BIO 151: Principles of Biology: Ecology, Evolution, and Biodiversity (Fall)
An exploration of the diversity of life, its origins, and interactions among organisms and their environment. We introduce key concepts in evolution and ecology, provide an overview of the features of major taxonomic groups and their evolutionary relationships, and explore some of the practical and ethical implications of biodiversity. Through laboratory and field investigations, students develop their ability to make observations, analyze data, read primary literature, and communicate results.
BIO 140/240: Ecology of the Southwest (Jterm)
Field study of the ecology of the arid Southwest, with a focus on adaptations of organisms to arid conditions and understanding the challenges of setting environmental policy. Course activities include hiking in the deserts, mountains, and riparian areas of Arizona; daily readings and discussions; a paper exploring the ethical dimensions of environmental policy; and a research project which may be qualitative. (Study Away)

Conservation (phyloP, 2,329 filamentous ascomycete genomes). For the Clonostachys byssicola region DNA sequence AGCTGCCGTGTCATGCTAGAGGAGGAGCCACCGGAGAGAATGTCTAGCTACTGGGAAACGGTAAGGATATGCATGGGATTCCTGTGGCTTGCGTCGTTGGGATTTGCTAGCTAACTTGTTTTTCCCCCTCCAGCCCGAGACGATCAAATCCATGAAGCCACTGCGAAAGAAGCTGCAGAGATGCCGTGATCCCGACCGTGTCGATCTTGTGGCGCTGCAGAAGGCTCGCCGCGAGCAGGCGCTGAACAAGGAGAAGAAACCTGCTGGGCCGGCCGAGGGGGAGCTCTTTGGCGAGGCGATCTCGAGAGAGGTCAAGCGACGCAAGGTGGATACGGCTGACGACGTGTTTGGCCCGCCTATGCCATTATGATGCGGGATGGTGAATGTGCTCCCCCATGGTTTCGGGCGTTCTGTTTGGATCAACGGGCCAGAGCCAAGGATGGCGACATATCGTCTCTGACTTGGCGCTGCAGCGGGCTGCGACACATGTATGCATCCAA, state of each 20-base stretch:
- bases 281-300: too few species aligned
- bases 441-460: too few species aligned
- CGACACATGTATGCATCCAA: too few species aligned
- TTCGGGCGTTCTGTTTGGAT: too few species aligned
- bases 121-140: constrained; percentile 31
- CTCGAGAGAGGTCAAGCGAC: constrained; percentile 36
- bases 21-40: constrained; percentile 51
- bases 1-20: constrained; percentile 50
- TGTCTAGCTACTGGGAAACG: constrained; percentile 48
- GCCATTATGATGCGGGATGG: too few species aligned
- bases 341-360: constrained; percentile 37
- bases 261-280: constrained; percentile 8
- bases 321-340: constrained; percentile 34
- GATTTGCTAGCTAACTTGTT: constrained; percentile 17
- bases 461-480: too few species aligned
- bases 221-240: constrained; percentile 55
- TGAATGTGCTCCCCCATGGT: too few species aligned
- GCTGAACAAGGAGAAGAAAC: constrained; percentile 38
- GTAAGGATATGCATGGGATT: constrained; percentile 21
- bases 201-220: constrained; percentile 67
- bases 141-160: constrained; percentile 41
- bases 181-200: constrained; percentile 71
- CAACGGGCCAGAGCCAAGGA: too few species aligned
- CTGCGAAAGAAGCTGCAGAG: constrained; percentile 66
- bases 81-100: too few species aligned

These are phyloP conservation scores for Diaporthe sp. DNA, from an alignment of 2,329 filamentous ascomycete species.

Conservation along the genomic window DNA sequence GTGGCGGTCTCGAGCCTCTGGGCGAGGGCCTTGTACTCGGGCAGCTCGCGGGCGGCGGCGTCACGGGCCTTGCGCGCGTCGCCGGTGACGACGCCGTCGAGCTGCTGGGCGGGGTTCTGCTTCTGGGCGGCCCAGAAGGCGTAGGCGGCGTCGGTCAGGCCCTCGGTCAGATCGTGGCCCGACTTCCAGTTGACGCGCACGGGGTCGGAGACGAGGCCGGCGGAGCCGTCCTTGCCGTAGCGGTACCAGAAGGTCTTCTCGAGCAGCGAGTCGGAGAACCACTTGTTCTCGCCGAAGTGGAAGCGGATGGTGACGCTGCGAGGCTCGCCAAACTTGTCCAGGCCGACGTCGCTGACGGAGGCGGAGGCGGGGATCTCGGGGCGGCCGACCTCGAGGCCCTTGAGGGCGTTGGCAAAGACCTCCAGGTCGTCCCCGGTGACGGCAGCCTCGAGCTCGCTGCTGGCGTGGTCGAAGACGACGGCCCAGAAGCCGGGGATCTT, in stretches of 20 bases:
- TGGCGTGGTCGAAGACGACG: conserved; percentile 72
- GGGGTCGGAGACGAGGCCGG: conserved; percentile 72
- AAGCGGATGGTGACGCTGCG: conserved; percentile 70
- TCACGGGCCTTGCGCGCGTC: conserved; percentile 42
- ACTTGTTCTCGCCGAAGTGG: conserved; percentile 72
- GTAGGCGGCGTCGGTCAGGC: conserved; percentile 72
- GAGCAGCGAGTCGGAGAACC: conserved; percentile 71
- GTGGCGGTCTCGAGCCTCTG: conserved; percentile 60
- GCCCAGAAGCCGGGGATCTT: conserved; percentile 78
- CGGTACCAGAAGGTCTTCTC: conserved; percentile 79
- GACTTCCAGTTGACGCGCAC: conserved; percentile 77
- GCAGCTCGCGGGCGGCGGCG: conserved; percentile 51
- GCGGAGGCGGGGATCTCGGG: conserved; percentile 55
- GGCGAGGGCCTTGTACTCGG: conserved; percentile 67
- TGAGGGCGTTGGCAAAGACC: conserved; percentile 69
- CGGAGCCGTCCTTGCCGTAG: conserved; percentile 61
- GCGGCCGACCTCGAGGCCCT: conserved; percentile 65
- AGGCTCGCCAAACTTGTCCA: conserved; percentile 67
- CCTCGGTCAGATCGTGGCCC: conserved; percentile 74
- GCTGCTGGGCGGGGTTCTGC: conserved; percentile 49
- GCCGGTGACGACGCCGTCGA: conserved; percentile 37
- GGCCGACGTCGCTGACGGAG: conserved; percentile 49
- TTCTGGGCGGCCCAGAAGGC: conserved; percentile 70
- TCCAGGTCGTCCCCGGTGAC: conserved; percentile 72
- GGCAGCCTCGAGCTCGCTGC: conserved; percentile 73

BIO 256: Biostatistics (Fall)
This course considers the application of statistical inference to the life sciences; numerous examples will be taken from the health sciences and environmental sciences. Emphasis will be on hypothesis testing and the importance of experimental design. (Students regularly report that this was one of the most useful courses that they took while at Luther. At heart, this is an exploration of how we know what we know in science.)
BIO 354: Evolutionary Biology (Spring)
An exploration of current questions in evolutionary biology through lecture, lab, and discussion of the primary literature. Topics include the role of natural selection and drift in human evolution; inferring the origins of new diseases; the effects of genomic conflict on speciation; and the challenges that hybridization poses to understanding the tree of life. (I can’t imagine a biology course that I’d rather teach! Evolutionary theory is so elegant and so comprehensive.)
PAID 450: English Theatre: Society and the Human Condition (Jterm 2017)
This course is a study of London and Stratford theatre in its contexts - the history, culture, and values of England and the modern world. The theatre, the richest in the world in its variety and depth (from highbrow to farce, Shakespeare to Stoppard), serves as focus for exploration of the cities London and Stratford, and of the intellectual, aesthetic, and moral territory of drama.